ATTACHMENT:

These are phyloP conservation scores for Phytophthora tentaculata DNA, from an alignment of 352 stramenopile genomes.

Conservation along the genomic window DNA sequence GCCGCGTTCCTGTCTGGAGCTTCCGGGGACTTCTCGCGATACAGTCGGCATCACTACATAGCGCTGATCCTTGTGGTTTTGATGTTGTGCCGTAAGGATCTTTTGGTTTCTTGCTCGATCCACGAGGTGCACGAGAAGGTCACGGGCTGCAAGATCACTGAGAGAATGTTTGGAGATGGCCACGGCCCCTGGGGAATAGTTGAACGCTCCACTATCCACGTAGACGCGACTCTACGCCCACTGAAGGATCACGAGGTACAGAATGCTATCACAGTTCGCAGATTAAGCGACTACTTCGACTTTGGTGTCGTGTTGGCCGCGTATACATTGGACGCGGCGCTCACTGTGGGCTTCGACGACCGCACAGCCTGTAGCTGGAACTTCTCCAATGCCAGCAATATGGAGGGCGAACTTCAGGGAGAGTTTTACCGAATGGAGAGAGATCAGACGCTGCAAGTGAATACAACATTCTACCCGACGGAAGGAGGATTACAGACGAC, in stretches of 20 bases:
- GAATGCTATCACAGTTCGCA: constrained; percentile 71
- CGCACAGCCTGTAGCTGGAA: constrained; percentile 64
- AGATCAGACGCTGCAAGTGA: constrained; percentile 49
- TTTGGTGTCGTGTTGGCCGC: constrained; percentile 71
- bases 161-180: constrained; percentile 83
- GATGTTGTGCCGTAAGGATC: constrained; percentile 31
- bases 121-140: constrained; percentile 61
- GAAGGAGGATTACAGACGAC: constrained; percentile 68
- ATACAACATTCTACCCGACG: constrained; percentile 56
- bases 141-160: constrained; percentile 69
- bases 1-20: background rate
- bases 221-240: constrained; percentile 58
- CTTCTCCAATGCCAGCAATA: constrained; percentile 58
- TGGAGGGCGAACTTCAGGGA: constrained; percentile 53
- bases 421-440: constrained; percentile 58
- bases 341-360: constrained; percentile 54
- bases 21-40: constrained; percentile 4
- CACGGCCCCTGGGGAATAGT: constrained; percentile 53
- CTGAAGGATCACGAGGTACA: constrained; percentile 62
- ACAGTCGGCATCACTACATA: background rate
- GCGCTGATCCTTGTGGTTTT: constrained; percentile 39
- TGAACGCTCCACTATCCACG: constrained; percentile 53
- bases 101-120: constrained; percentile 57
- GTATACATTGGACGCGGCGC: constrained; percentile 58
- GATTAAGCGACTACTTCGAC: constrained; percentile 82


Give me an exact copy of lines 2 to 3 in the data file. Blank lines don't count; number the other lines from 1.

Conservation along the genomic window DNA sequence GCCGCGTTCCTGTCTGGAGCTTCCGGGGACTTCTCGCGATACAGTCGGCATCACTACATAGCGCTGATCCTTGTGGTTTTGATGTTGTGCCGTAAGGATCTTTTGGTTTCTTGCTCGATCCACGAGGTGCACGAGAAGGTCACGGGCTGCAAGATCACTGAGAGAATGTTTGGAGATGGCCACGGCCCCTGGGGAATAGTTGAACGCTCCACTATCCACGTAGACGCGACTCTACGCCCACTGAAGGATCACGAGGTACAGAATGCTATCACAGTTCGCAGATTAAGCGACTACTTCGACTTTGGTGTCGTGTTGGCCGCGTATACATTGGACGCGGCGCTCACTGTGGGCTTCGACGACCGCACAGCCTGTAGCTGGAACTTCTCCAATGCCAGCAATATGGAGGGCGAACTTCAGGGAGAGTTTTACCGAATGGAGAGAGATCAGACGCTGCAAGTGAATACAACATTCTACCCGACGGAAGGAGGATTACAGACGAC, in stretches of 20 bases:
- GAATGCTATCACAGTTCGCA: constrained; percentile 71